piclist 1999\10\11\193654a >
Thread: Some Explanations please
picon face BY : Thomas Brandon email (remove spam text)

I'm by no means an expert but I think I can cover these.
----- Original Message -----
From: John De Villiers <spamBeGonejd62spam_OUTspamPIXIE.CO.ZA>
Sent: Tuesday, October 12, 1999 7:03 AM
Subject: [PIC's] Some Explanations please

> I've gone through the picNpoke tutorials, and now i have a few questions.
> 1) What does open collector output mean. What should i consider in the
> circuit diagram for this pin.
Open collector was used for bus interfacing before 3 state outputs came
around. 3 state ouputs (like the normal PIC pins) have (surpisingly) 3
states, high (+5V), low (GND) and High impedance (a.k.a High-Z, Z etc). The
high and low states are used when the pin is an output, the High impedance
when the pin is an input. This means multiple devices can be connected and
inactive devices simply go High-Z.
Open collector provides a similar end result with a different method.
Unfortunately you'll have to get someone else to explain exactly what it is.
If your using it as an input pin then noi modifications are needed. If
you're using it as an ouput you need a pullup resistor. A pullup resistor is
a resistor placed between the pin and +5V, this means that when the pin is
high it w3ill be "pulled up" to a full +5V, otherwise it's simply low.

> 2) What does weak pull-ups mean.
Same thing as in open collector. Don't know quite whjy there weak, or when
you would use them\not use them.

> 3) Is there a latency between setting a pin to high and when it actually
> does go high, and if there is, what should my minimum time delay be if i
> want to take it high and low very fast - ie 400ns ( 10 MHZ low instuction
> immediately after a high )
Due to the instruction pipelining of the PIC, pins are written at the end of
each instruction cycle, so there is that lag, but that's transparent from a
coding point of view as all writes happen at the same point in the
instruction cycle.However, reads occur at the start of the instruction,
Hence reads  should not directly follow writes in general. There is also a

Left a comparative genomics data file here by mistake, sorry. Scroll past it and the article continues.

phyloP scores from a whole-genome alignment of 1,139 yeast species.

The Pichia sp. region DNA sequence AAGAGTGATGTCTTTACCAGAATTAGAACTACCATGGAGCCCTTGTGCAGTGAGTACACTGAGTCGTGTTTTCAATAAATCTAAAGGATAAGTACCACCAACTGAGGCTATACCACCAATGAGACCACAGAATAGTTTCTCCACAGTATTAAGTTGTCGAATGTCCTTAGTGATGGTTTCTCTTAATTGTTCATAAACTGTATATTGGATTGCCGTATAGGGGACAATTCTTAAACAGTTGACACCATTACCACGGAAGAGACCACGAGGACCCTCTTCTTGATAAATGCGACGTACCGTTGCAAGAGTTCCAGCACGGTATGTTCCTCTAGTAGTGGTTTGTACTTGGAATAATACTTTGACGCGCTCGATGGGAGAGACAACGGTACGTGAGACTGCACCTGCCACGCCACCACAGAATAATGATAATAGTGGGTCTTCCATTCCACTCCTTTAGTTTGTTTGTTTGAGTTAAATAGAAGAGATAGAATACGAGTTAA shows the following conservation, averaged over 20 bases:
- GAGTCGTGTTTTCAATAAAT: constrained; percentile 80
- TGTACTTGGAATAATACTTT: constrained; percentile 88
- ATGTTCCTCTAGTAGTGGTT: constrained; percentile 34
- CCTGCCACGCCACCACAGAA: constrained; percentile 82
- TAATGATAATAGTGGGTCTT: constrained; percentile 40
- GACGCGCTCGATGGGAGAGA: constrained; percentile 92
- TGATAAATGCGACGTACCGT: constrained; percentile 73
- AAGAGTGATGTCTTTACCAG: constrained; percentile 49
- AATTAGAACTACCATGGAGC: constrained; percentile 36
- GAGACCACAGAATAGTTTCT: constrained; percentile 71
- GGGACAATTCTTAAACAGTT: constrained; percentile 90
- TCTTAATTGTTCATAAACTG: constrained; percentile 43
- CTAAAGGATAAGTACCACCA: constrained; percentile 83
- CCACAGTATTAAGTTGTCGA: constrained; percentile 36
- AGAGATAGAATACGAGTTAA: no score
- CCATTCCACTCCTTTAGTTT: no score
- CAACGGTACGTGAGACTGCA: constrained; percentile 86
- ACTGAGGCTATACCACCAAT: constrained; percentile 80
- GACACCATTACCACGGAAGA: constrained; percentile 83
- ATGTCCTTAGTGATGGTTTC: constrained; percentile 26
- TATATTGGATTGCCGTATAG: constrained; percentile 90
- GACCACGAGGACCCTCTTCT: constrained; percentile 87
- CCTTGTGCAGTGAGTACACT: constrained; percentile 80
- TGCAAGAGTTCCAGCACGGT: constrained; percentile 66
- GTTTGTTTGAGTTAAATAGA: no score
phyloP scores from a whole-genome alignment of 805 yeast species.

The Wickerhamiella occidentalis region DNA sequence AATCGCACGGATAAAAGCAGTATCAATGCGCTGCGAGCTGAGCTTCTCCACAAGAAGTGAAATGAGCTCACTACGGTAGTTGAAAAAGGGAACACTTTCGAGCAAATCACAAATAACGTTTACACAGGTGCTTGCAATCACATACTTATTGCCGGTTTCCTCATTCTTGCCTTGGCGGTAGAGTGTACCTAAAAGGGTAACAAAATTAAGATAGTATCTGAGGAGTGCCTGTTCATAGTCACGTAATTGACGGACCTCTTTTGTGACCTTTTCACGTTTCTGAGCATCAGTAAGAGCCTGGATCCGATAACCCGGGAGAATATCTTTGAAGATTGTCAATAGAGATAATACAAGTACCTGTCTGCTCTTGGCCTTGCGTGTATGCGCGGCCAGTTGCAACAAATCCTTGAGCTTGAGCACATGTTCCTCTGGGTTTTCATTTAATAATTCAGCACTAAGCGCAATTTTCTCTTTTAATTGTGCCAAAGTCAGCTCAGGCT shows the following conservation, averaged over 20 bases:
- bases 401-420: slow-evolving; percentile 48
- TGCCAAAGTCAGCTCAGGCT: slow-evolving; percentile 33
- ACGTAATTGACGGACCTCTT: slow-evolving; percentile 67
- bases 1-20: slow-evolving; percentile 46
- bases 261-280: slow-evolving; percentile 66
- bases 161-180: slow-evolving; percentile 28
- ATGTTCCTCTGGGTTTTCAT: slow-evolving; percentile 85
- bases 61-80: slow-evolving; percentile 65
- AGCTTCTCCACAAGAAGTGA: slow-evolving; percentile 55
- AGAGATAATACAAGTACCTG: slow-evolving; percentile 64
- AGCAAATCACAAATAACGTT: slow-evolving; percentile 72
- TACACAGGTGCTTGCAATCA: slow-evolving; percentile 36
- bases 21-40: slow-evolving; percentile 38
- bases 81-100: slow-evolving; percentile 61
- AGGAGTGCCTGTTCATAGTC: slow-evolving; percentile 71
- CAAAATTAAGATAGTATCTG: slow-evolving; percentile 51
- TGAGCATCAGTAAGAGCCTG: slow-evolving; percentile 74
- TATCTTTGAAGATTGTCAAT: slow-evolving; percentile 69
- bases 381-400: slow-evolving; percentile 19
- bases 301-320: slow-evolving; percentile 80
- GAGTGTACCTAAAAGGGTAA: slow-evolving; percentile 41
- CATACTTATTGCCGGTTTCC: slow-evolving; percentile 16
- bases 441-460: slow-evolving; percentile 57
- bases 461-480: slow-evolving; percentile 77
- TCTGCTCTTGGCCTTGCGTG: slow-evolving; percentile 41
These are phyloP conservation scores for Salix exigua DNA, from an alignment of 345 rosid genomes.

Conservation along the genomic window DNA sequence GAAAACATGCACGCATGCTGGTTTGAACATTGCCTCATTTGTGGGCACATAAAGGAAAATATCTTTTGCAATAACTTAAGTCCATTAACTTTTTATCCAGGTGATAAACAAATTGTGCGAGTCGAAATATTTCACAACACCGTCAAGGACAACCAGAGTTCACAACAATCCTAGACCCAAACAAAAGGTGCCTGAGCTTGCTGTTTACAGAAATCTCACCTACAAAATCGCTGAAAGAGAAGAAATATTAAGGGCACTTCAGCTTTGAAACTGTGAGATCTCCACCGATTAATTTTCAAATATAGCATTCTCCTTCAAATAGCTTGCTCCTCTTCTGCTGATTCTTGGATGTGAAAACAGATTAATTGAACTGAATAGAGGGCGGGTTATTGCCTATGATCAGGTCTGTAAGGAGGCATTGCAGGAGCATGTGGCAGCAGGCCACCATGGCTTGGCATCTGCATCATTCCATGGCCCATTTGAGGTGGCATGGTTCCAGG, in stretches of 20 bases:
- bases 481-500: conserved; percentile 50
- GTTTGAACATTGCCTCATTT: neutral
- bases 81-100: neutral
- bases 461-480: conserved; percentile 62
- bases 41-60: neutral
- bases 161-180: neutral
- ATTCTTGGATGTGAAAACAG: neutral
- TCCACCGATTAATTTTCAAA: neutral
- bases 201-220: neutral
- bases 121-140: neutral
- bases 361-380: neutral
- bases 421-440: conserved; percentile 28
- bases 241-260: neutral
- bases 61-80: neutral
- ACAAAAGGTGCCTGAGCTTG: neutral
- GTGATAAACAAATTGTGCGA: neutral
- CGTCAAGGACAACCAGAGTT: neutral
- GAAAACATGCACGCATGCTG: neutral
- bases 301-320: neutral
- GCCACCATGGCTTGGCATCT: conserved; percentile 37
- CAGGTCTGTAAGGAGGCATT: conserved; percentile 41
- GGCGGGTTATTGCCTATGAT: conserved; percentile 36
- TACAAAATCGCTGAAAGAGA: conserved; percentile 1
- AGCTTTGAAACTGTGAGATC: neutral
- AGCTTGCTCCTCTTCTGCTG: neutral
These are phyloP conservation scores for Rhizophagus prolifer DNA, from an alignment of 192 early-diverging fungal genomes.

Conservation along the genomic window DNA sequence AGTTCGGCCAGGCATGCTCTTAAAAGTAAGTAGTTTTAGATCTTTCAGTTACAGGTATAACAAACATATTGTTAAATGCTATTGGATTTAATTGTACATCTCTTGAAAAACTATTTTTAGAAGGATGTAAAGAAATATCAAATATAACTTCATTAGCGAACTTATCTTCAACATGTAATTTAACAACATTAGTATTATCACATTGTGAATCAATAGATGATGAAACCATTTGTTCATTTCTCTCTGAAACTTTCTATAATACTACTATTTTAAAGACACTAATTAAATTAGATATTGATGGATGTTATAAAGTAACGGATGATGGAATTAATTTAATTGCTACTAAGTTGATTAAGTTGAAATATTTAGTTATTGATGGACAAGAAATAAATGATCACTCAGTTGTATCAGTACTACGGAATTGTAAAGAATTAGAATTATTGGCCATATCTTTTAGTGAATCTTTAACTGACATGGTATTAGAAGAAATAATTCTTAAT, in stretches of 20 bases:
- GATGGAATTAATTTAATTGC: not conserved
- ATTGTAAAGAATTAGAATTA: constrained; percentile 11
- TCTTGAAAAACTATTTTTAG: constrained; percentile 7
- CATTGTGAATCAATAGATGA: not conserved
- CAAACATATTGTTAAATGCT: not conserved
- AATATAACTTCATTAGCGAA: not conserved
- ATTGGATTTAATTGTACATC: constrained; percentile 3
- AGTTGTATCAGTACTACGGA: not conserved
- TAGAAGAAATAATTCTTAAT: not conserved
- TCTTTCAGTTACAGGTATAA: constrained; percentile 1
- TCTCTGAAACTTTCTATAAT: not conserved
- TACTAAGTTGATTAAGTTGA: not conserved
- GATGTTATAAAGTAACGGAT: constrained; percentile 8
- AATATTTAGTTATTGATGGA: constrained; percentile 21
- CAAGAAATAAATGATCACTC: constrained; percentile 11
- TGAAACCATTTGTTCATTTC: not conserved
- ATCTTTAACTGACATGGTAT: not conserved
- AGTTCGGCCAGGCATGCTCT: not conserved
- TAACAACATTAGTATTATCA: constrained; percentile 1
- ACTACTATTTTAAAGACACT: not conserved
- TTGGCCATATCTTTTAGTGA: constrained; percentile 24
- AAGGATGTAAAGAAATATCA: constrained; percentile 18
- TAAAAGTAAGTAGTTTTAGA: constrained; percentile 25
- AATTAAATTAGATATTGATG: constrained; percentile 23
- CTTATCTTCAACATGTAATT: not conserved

delay added to the voltage change on the actual pin. This is due to the
capacitance on the pin and can be limited by a series resistor on the output
pin. I have only seen this mentioned when the Clock Tick on external pulse
feature is used and thus sub 1 instruction rise falls are neccesary. I'm
pretty sure you should have no problems with sequential writes at only

> 4) if RB7:4 is set to interrupt and RB5&4 are to outputs, will i
> inadvertently generate an intterupt when i write to bits 4 and 5.
No, if a pin is set to output it will not set the appropriate interrupt
flags (I gather it just doesn't set them) and no interrupt will be

> 5) does anyone have a 5digit bcd to 16bit binary routine please. My mind
> going numb trying to work that one out. i can do it on paper though
Microchip Application Note 526 - PIC16CXXX Math Routines has routines for
2bit binary -> BCD and 5bit binary->BCD in both directions.
> 6) I want to use a pic for a dimmer switch. what is the easiest way to tap
> 5vdc from a 220vac line. I want to mount it inside the light switch cover
> at all possible.
This is not my area of expertise. Inside a lightswitch covber might be a bit
of a tall ask. From memory, you need a transformer to get to about 15V AC, A
bridge rectifier to get 10-15V DC and a 5V regulator (prob. need a resistor
before or lower the input). But, I could be wrong. Not sure about the
lightswitch, depends how big it is.
> thats all for now
> thanx in advance
>  John

<048901bf1441$c3b322f0$fb255e81@tb> 7bit

See also: www.piclist.com/techref/microchip/devices.htm?key=pic
Reply You must be a member of the piclist mailing list (not only a www.piclist.com member) to post to the piclist. This form requires JavaScript and a browser/email client that can handle form mailto: posts.
Subject (change) Some Explanations please

month overview.

new search...